CARACAS (Reuters) - Queuing in their hundreds from dawn then often waiting for hours in the sun, Venezuelans seeking U.S. visas fear their government’s order to slash American embassy staff to less than a fifth of current levels may snarl the process far more.
In his latest spat with the United States, socialist President Nicolas Maduro has accused Washington of promoting a coup against him and announced a series of reprisal measures, including the order to downsize the enormous U.S. mission in Caracas from 100 to 17 staff within two weeks.
That will inevitably hit the consular section, which in 2014 processed some 232,500 applications.
Given the interruptions last year when three consular staff were expelled, the lines could well be longer in 2015.
“It’s an organized cue, it flowed, but it’s still been a really tiring process,” said Yajara Ovalle, 35, who arrived at 6 a.m. on a recent morning and left at midday with a prized visa to take her children to Disneyland in Florida.
“Now imagine this with fewer staff for so many people. It would be chaos, far slower, maybe impossible. I think it’s crazy, this decision,” she said, as scores of Venezuelans waited in the street or under trees outside the hilltop embassy.
The U.S. visa system in Venezuela seems relatively efficient, with payments and applications made in advance on the internet, before appointments are scheduled.
Yet people still arrive early to the huge ochre-colored mission to ensure they are first in line for shared time-slots.
The vast majority are seeking temporary visas, though the number of Venezuelans granted permanent U.S. residency has steadily increased in recent years.
The downsizing of the U.S. embassy was one of several measures announced by Maduro at the weekend in retaliation for alleged U.S. meddling.
Washington has dismissed the allegations as ludicrous.
Maduro’s government, heir to the 14-year rule of former President Hugo Chavez, has also published its own “terrorism list” of American politicians prohibited from visiting Venezuela and has changed immigration rules to require U.S. travelers to seek visas before they visit.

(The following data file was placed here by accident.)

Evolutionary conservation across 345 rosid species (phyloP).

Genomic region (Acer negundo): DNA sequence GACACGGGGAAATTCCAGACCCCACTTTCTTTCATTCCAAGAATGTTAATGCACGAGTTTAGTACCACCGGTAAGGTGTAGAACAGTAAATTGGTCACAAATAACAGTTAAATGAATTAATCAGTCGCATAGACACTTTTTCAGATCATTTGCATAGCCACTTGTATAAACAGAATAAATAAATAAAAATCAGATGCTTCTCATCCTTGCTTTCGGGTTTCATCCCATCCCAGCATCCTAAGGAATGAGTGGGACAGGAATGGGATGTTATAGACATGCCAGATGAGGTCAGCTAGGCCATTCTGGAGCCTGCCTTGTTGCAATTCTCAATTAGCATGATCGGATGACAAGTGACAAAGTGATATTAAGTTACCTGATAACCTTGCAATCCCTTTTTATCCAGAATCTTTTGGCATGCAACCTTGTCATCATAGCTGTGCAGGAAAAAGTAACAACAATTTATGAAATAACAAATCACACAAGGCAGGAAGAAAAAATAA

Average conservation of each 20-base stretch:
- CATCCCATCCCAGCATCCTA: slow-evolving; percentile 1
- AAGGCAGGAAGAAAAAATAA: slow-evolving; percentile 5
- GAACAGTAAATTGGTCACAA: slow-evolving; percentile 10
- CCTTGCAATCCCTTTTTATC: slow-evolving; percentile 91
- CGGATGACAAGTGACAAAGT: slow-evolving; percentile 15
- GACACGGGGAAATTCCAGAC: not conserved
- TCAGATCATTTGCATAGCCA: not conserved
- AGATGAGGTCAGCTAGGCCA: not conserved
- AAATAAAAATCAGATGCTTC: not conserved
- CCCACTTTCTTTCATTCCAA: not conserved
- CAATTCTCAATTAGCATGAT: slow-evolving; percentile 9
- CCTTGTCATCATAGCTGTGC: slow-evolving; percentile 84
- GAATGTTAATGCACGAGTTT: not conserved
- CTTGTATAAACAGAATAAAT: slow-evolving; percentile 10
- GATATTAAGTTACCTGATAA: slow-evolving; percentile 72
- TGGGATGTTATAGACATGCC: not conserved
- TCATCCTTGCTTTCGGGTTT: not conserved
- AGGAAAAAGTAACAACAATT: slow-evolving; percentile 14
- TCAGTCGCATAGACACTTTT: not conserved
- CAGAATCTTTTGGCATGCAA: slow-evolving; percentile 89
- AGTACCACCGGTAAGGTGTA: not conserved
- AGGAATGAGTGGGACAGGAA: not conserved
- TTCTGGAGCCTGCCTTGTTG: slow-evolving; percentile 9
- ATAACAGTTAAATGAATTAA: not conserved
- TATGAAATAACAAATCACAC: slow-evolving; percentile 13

While there was some sympathy for the principle of reciprocity, Venezuelans in the visa lines were quick to poke fun at the new stipulations for American tourists.
“I doubt there’ll be the same cue in the United States to come to Venezuela!” insurance salesman Pedro Rodriguez, 57, joked dryly in a comment echoed by many outside the embassy.
“With the crime and economic conditions of our country, what north American would want to come? Unless it’s for work or business. It’s such a shame with all that Venezuela has to offer,” said Rodriguez, who got a visa “just in case I need it.”
U.S. officials accuse Venezuela of understating its own number of diplomats in the United States at 17 in order to justify the downsize at the Caracas embassy. “We have advised the Venezuelan government that a reduction in our staff could negatively affect our ability to meet the demand for U.S. visas in Venezuela,” a State Department official said.
The prospect of a more arduous visa process adds to the headache for would-be Venezuelan travelers who are also facing vastly-increased airfares and reduced seats due to the impact of currency controls and government debts with foreign carriers.
Travelers to Florida, for example, said they could only find tickets in local currency at around 100,000 bolivars. That is about five months salary for an average professional, or between $15,900 at the strongest official exchange rate and $450 at the black market rate.
Editing by Alexandra Ulmer and Frances Kerry